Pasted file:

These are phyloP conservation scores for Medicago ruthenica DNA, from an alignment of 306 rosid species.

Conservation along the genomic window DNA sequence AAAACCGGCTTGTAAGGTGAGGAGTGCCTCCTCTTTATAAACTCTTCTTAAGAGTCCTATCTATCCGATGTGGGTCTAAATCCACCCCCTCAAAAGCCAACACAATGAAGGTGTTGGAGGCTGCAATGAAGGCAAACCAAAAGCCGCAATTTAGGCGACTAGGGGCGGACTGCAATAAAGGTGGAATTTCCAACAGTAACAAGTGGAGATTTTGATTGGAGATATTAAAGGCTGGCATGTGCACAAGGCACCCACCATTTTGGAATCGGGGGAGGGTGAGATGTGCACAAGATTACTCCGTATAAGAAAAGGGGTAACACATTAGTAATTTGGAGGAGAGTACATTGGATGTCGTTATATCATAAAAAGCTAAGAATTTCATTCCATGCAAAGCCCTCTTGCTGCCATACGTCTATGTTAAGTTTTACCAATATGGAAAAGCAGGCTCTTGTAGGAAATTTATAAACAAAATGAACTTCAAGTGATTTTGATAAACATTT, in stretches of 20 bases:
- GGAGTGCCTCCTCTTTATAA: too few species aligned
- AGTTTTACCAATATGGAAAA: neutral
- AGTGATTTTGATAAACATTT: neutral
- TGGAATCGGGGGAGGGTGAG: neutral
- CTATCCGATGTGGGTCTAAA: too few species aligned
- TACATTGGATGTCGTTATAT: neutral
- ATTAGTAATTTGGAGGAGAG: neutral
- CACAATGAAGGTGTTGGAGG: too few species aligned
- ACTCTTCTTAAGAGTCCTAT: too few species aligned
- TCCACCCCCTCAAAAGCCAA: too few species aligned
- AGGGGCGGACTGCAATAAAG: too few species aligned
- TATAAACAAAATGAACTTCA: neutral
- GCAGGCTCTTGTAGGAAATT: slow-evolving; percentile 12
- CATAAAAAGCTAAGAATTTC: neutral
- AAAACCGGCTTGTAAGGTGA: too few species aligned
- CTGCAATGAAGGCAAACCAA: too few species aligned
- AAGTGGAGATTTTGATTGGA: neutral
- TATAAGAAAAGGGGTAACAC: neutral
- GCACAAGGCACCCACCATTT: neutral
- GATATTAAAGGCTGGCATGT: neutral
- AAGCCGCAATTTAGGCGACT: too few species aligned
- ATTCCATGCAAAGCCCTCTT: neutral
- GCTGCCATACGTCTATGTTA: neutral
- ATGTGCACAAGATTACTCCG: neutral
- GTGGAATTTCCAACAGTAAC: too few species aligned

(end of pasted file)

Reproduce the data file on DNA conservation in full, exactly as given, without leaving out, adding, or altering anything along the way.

These are phyloP conservation scores for Medicago ruthenica DNA, from an alignment of 306 rosid species.

Conservation along the genomic window DNA sequence AAAACCGGCTTGTAAGGTGAGGAGTGCCTCCTCTTTATAAACTCTTCTTAAGAGTCCTATCTATCCGATGTGGGTCTAAATCCACCCCCTCAAAAGCCAACACAATGAAGGTGTTGGAGGCTGCAATGAAGGCAAACCAAAAGCCGCAATTTAGGCGACTAGGGGCGGACTGCAATAAAGGTGGAATTTCCAACAGTAACAAGTGGAGATTTTGATTGGAGATATTAAAGGCTGGCATGTGCACAAGGCACCCACCATTTTGGAATCGGGGGAGGGTGAGATGTGCACAAGATTACTCCGTATAAGAAAAGGGGTAACACATTAGTAATTTGGAGGAGAGTACATTGGATGTCGTTATATCATAAAAAGCTAAGAATTTCATTCCATGCAAAGCCCTCTTGCTGCCATACGTCTATGTTAAGTTTTACCAATATGGAAAAGCAGGCTCTTGTAGGAAATTTATAAACAAAATGAACTTCAAGTGATTTTGATAAACATTT, in stretches of 20 bases:
- GGAGTGCCTCCTCTTTATAA: too few species aligned
- AGTTTTACCAATATGGAAAA: neutral
- AGTGATTTTGATAAACATTT: neutral
- TGGAATCGGGGGAGGGTGAG: neutral
- CTATCCGATGTGGGTCTAAA: too few species aligned
- TACATTGGATGTCGTTATAT: neutral
- ATTAGTAATTTGGAGGAGAG: neutral
- CACAATGAAGGTGTTGGAGG: too few species aligned
- ACTCTTCTTAAGAGTCCTAT: too few species aligned
- TCCACCCCCTCAAAAGCCAA: too few species aligned
- AGGGGCGGACTGCAATAAAG: too few species aligned
- TATAAACAAAATGAACTTCA: neutral
- GCAGGCTCTTGTAGGAAATT: slow-evolving; percentile 12
- CATAAAAAGCTAAGAATTTC: neutral
- AAAACCGGCTTGTAAGGTGA: too few species aligned
- CTGCAATGAAGGCAAACCAA: too few species aligned
- AAGTGGAGATTTTGATTGGA: neutral
- TATAAGAAAAGGGGTAACAC: neutral
- GCACAAGGCACCCACCATTT: neutral
- GATATTAAAGGCTGGCATGT: neutral
- AAGCCGCAATTTAGGCGACT: too few species aligned
- ATTCCATGCAAAGCCCTCTT: neutral
- GCTGCCATACGTCTATGTTA: neutral
- ATGTGCACAAGATTACTCCG: neutral
- GTGGAATTTCCAACAGTAAC: too few species aligned